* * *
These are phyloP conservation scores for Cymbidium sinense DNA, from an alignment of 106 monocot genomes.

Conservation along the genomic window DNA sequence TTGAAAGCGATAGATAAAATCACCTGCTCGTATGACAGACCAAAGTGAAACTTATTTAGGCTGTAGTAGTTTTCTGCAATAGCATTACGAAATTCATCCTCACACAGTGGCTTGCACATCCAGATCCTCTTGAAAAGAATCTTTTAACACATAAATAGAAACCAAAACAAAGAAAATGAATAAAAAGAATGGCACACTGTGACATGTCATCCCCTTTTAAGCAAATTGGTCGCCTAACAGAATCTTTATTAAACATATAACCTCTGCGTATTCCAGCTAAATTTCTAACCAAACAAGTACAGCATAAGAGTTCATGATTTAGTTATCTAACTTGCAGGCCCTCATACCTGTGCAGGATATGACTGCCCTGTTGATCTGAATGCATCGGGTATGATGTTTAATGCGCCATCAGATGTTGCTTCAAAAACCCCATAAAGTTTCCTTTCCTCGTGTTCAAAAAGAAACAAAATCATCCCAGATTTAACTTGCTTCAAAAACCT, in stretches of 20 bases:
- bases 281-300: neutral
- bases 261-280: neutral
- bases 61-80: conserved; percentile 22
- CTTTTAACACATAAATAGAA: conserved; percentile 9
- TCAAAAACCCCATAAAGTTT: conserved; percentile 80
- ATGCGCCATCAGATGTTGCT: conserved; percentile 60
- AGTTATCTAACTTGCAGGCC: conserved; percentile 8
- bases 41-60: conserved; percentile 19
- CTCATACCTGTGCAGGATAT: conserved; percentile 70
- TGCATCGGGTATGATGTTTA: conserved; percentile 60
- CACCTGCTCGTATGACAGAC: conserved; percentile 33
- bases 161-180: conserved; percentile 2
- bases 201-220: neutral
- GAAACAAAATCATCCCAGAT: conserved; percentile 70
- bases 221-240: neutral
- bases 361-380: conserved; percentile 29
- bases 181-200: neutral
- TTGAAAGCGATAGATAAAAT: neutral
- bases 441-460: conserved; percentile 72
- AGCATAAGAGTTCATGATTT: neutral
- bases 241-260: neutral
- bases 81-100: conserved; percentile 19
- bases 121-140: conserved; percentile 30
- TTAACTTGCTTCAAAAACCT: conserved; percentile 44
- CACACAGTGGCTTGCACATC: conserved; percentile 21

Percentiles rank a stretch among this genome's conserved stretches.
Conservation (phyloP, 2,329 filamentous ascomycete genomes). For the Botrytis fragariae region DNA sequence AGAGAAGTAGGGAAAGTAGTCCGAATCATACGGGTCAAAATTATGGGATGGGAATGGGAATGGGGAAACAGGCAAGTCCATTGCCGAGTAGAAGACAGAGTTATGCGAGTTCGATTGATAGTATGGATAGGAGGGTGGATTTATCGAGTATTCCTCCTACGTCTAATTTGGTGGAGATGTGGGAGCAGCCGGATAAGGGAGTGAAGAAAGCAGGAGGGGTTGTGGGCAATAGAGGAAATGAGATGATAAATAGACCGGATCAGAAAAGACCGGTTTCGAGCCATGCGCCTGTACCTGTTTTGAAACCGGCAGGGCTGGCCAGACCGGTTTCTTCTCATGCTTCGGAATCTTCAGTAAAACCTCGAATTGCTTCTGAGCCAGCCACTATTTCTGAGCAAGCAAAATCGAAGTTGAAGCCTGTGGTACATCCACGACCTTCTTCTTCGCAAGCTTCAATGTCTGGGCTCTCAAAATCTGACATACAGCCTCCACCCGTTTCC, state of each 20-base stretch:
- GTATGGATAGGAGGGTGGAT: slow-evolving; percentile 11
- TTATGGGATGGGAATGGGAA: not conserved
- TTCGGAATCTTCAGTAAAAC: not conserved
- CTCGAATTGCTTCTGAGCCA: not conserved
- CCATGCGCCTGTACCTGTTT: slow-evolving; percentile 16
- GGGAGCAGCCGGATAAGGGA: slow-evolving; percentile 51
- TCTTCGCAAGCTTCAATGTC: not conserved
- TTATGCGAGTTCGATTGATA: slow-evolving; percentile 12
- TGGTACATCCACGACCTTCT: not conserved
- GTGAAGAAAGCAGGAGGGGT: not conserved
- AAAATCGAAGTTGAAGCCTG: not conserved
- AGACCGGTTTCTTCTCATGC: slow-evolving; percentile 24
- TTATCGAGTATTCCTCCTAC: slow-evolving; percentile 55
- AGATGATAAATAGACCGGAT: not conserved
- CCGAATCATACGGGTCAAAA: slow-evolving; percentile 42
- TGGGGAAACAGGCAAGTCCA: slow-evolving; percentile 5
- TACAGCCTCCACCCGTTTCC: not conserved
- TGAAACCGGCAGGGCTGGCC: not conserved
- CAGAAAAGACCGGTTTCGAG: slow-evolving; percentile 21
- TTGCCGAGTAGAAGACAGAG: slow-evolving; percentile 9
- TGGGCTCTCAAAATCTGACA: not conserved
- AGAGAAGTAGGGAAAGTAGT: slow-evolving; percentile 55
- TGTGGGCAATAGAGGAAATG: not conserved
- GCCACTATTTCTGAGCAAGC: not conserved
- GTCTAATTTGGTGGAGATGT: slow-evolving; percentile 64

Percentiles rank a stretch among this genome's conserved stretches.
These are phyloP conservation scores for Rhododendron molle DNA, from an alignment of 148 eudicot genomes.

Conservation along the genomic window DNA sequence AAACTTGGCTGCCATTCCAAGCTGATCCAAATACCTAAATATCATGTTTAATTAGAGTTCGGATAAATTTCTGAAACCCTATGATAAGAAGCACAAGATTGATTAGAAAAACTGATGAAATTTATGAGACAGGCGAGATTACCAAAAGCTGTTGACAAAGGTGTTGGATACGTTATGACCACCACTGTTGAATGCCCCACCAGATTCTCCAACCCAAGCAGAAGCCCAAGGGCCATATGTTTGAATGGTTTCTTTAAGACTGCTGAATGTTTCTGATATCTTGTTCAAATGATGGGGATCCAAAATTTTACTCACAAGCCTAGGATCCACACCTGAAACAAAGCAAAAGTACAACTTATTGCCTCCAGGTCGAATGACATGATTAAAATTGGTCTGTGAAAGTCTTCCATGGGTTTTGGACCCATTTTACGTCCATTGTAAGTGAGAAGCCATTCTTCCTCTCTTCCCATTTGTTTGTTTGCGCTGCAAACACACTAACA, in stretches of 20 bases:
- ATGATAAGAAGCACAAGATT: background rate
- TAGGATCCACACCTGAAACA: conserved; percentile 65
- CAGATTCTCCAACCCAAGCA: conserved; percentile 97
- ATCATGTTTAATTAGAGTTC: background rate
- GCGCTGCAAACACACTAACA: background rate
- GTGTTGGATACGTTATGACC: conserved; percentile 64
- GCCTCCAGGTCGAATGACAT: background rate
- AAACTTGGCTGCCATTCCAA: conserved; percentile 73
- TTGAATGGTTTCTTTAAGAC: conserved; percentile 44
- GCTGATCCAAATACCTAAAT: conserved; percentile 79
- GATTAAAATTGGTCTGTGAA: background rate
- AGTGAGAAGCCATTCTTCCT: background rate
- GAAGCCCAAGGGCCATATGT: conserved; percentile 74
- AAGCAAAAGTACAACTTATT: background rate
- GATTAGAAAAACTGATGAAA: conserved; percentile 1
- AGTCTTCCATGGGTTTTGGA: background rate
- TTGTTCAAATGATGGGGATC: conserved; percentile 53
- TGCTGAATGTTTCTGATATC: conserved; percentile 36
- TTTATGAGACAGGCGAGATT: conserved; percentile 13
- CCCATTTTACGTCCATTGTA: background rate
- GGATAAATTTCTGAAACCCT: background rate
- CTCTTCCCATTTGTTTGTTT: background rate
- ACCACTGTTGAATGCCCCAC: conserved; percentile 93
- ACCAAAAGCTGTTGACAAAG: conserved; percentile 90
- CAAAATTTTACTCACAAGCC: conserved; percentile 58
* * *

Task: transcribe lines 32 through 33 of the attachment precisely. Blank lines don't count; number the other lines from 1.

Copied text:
- TTCGGAATCTTCAGTAAAAC: not conserved
- CTCGAATTGCTTCTGAGCCA: not conserved